Thinking of a singing career?

I started off my singing career at 10 years old! My school, sadly no longer there – Croham Hurst School, decided to put on The Friendly Giant for our end of year show. Sadie Manton had a lovely voice and always seemed to get the solo roles. Pretentious Emma decided that she wanted to audition for the main part, was auditioned by a startled Miss Gilson and subsequently given the part of the Friendly Giant instead of Sadie Manton. She was a great person and I don’t remember her ever being upset by my sudden bullish determination to take the spotlight!
The show went well and the school advised that I should have singing lessons. My parents were rather shocked at this revelation, as I had never been a child to sing around the house. However, they were keen to support my new found passion and so I started singing lessons at the age of 11.
I don’t remember my first singing teacher’s name because she was very quickly replaced by the wonderful singing teacher Mrs Celia McNaughton. Her passion for music and singing in particular was contagious and I steadily went through my grades, taking my grade 8 at 15.
At 14 I joined the National Youth Choir of Great Britain; a wonderful choir, full of the most talented singers. Singing with them raised me up to a new level and the memories of our tours will stay with me as some of the most enjoyable times of my life.
At 15 I joined a Jazz group, sang the lead role in two Musicals and recorded songs for the wonderful composer and Whitgift School music teacher, Mr Richard Allain. At 16 I gave up the guitar and took up piano; reaching grade 6 in 18 months.
By 17 I was ready to apply for the Royal College of Music, but was told to ‘wait’ another year before going, as I was too young.
Too young….
So many children would love a career in singing and many wonder, when their instrumentalist friends are taking grade 8 at the tender age of 10, why they aren’t doing the same in singing. The fact is that the human voice takes time to mature. The voice grows as the body grows.
Why is that?
Because a singer uses the body to produce the sound; enabling the breath to flow through the vocal chords. As the body grows, so does the ability of the singer to produce a stronger flow of air and to sustain and control their sound with their ever-maturing intercostal muscles and diaphragm.
Singing music that suits the current physical development of the child is so important and this completely depends on the physical and mental maturity of the child.
So what to do in the meantime?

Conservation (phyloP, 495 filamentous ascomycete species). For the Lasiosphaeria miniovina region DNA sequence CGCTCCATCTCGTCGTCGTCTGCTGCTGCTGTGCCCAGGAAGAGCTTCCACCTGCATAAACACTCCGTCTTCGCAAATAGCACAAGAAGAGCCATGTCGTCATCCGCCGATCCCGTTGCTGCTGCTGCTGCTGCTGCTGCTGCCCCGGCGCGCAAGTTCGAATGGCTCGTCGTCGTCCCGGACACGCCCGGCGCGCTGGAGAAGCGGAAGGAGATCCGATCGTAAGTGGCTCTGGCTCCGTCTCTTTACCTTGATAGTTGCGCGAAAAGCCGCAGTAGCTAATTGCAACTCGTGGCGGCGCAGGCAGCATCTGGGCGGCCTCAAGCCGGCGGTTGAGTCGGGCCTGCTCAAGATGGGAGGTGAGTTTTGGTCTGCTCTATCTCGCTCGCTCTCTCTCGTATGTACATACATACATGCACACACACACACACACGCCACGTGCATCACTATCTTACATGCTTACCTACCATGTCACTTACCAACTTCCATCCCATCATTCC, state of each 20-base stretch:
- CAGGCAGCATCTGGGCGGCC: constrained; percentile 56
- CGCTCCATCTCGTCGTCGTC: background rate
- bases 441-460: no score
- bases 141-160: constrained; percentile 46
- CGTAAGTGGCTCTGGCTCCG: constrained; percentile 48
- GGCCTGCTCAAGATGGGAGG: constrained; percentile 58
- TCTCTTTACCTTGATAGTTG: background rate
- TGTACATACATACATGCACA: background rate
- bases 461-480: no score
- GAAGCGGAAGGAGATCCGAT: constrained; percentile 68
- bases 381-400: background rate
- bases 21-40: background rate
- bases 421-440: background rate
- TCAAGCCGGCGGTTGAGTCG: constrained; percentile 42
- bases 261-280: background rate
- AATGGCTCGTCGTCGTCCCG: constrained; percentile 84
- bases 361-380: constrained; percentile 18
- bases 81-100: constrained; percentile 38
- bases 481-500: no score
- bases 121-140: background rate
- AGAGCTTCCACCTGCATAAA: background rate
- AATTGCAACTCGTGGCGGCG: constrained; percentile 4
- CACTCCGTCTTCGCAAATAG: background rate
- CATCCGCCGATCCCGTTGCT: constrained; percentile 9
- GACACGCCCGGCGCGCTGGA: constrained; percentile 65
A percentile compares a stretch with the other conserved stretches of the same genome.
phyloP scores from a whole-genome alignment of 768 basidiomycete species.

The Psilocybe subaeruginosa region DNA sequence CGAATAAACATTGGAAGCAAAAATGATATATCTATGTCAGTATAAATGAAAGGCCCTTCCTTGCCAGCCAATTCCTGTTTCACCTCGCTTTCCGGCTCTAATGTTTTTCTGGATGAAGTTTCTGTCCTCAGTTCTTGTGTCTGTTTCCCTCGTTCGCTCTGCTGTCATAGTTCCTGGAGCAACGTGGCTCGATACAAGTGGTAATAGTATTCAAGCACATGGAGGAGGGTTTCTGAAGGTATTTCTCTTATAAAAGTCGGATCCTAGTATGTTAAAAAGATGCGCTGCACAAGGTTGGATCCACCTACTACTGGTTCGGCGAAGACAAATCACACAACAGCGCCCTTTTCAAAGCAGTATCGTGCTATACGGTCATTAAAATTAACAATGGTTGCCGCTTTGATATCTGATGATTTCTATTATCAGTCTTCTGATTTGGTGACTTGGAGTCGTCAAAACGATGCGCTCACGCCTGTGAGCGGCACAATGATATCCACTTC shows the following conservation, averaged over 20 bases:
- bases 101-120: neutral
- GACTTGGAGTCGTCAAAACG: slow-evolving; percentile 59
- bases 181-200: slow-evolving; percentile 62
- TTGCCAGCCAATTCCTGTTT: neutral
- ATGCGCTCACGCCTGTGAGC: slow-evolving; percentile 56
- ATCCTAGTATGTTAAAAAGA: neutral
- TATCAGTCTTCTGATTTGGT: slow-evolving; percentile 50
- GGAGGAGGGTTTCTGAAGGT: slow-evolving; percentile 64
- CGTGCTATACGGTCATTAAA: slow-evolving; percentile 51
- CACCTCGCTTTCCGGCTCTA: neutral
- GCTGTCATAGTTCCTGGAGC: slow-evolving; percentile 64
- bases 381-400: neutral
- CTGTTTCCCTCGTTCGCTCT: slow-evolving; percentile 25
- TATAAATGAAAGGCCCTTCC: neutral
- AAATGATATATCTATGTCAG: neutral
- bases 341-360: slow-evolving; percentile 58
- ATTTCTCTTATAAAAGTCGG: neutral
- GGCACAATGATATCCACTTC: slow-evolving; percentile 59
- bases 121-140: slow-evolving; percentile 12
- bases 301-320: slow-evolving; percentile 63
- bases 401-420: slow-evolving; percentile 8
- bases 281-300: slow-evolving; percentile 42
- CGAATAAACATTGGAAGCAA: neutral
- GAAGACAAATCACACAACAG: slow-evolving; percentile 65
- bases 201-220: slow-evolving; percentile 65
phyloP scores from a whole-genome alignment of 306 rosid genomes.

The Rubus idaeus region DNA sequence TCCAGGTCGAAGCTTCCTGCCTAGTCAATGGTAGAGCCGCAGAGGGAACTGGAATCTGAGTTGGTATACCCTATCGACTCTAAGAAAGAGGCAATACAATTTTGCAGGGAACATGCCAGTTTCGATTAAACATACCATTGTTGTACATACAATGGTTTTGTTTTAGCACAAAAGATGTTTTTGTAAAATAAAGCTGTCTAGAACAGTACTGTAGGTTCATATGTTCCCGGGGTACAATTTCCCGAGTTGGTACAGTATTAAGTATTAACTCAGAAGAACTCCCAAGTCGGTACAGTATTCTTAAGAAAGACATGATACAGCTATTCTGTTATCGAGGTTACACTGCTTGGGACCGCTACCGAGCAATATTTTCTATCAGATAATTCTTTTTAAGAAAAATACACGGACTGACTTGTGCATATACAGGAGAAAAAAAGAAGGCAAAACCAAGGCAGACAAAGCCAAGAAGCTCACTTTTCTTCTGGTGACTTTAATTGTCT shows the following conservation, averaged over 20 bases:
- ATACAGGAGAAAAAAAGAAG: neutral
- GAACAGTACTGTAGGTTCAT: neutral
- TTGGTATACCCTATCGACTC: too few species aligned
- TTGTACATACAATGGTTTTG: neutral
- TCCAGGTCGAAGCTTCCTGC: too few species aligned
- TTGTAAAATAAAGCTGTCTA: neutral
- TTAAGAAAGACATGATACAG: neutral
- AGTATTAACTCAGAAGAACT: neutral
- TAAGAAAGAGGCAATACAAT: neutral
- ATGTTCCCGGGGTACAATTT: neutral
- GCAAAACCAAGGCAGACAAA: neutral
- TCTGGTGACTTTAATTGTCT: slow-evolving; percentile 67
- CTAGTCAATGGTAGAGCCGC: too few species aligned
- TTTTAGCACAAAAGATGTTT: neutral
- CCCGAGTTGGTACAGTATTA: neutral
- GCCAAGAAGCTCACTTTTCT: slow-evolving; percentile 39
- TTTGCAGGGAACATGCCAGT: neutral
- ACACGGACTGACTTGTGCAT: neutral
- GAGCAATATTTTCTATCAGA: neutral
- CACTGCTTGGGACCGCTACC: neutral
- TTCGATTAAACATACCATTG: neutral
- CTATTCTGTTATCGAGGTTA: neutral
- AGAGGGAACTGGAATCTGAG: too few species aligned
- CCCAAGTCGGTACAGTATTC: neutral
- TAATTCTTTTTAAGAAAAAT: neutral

A good teacher is paramount. They will make sure that your posture is correct, that your breathing technique is healthy and that your support system is working correctly. With this in place, learning repertoire from many different genres will help you to understand your voice and to accept your unique sound. Taking part in choirs, performances, workshops and singing courses, both inside and outside of school, is invaluable experience. All of these opportunities help you to explore your sound and performance ability: what comes naturally to you, what do you find a challenge and need to work on (we all have things to work on!). It is also important to learn to listen to other singers, both your contemporaries and singers who are already singing on the world’s stages.
It is not possible to actively practice for hours on end, every day, like our instrumental friends. Instead, we should sing ‘little and often’, whilst spending time discovering new repertoire; watching wonderful performances; reading as much as possible; memorising repertoire and dreaming about what we want to achieve and how we want to achieve it!
We begin to sing before we learn to talk. Singing can give ourselves and others so much joy and performing can help our development in so many ways. Whether we become professional singers or not, the action of singing and learning to sing well can help in other areas of our adult life: learning to control our nerves and our breathing when in stressful situations; listening to and accepting our unique tone qualities; learning how to work on our strengths and weaknesses constructively, not emotionally….
In short: if you love singing: then sing! With good guidance and opportunities, you will learn so much more about yourself, both physically and mentally, and who knows where it will lead? But one thing is for sure: it will be great fun!